Summer Reading List 2016

Summertime is upon us and book recommendations are pouring in. For the fifth installment of the Don’t Take Pictures reading list, I have compiled a Summer reading list for all of you arts readers looking for something to take on vacation or fill time between semesters. I have chosen to limit this list to printed books and not include online content or periodicals. I have read each book on this list and selected titles that I have found helpful in my own art and business practices. This list is not intended to be a review of each book, nor is it focused on new releases, as there are so many great books that remain relevant today.

Beauty in Photography: Essays in Defense of Traditional Values
Robert Adams
Publisher: Aperture, 1981
Pages: 112

This collection of eight essays by celebrated landscape photographer Robert Adams examines beauty’s role in the medium. The essays explore questions such as what beauty is, how art can be made new, and if intangible ideas can be photographed.  Adams’ opinions and the conclusions that he has drawn are based on his own experiences and observations.

Purchase from Aperture


The Ongoing Moment
Geoff Dyer
Publisher: Vintage Books, 2007
Pages: 304

A self-proclaimed non-photographer, the author discusses photographic style by foregoing traditional chapters, moving instead from one notable photographer to another. Dyer weaves between Diane Arbus, Walker Evans, Paul Strand and others, focusing on their shared subject matter (a gas station, an empty hotel room, a blind beggar) to highlight that it’s not what a photographer sees, but how they see it that defines their style. Anyone interested in visual style should add this title to his or her bookshelf.

Purchase from Random House


The Mind’s Eye: Writings on Photography and Photographers
Henri Cartier-Bresson
Publisher: Aperture, 2005
Pages: 112

The collected writings of one of photography’s masters are culled from Cartier-Bresson’s journals and letters, rather than conceived of as critical essays. Like his photographs that say so much in one frame, this short book packs a punch. It is full of gems about Cartier-Bresson’s own style, his thoughts on his peers, and the changing landscape of the photojournalism profession (in his time). The writing is clear and accessible, making this a great read for photographers and non-photographers alike.

Purchase from Aperture


Light Matters: Writings on Photography
Vicki Goldberg
Publisher: Aperture, 2005
Pages: 248

One of the leading voices in photography criticism, Vicki Goldberg brings together 25 years of her published writings in this volume. In addition to essays on individual artists, she also writes about issues unique to the photographic medium such as the impact of imagery in our society through pop icons, imagery about death, journalistic photographs, and more. The writing is clear, entertaining, and a great read for anyone interested in how photography affects our worldview.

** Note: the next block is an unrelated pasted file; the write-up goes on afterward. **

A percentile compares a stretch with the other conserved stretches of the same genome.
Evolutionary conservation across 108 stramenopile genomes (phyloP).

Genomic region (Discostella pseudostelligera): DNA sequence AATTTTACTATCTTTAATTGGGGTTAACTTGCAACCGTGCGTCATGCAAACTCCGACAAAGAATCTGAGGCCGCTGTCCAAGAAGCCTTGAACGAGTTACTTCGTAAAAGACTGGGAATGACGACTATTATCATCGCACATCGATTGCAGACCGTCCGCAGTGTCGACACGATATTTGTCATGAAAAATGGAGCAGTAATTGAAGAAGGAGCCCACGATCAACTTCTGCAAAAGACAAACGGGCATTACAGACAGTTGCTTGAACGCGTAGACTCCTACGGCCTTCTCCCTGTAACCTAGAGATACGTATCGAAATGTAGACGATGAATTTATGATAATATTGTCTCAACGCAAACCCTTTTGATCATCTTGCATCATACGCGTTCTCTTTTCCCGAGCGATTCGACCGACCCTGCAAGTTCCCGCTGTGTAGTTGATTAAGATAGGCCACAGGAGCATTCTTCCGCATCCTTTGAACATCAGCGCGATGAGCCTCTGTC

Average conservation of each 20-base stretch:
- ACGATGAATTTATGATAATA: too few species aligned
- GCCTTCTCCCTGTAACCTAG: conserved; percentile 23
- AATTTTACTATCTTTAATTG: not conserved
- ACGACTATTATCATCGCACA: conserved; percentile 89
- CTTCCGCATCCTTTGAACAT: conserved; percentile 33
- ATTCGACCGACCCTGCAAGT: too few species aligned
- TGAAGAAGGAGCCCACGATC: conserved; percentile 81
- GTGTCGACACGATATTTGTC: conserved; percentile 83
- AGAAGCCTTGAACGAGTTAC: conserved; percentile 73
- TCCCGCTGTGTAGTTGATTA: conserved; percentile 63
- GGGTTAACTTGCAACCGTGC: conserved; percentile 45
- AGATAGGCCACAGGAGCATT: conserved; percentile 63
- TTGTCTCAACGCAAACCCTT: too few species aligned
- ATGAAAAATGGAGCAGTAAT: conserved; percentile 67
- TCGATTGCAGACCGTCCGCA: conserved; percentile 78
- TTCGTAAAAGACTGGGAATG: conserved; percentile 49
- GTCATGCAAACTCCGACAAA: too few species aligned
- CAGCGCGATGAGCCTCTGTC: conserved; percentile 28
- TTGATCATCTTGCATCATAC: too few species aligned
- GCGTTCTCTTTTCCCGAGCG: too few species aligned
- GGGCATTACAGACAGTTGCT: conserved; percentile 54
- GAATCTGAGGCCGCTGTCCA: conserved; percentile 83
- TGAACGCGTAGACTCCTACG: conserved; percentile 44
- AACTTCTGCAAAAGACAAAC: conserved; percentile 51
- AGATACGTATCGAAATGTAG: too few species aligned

Purchase from Aperture


Ways of Seeing
John Berger
Publisher: Viking Press, 1972
Pages: 176

Considered one of the most influential books on art, Ways of Seeing is a must for any artist’s bookshelf. Based on the BBC television series, the text often cited by artists and critics. The book contains seven essays, three of which are strictly pictorial, and all discuss how art is seen, valued, and used as a learning tool. Though published over 40 years ago, the ideas about how an artwork changes based on the identity of its creator, its intended audience, and its display, are all still relevant today.

Purchase from Waterstones


The Accidental Masterpiece: On the Art of Life and Vice Versa
Michael Kimmelman
Publisher: The Penguin Press, 2005
Pages: 256

In Kimmelman’s writings about the relationship between art and life, this book goes far beyond analysis of any particular artists or genres to make a larger point about how art in our daily lives shapes our worldview. The author discusses masters such as Matisse and pop cultural icons such as Bob Ross with the same level of respect and interest. The writing is clear and easy to follow, incorporating biographical stories of artists both renowned and obscure, as well as people who make art a part of their lives in unusual ways like the light bulb collector in Baltimore. This book is great for art lovers, but is also highly recommended for those who might not yet know how their lives can be changed by paying attention to the art that surrounds them.

Purchase from Random House


For more recommended reading, see reading lists from previous years.

Kat Kiernan is the Editor-in-Chief of Don’t Take Pictures.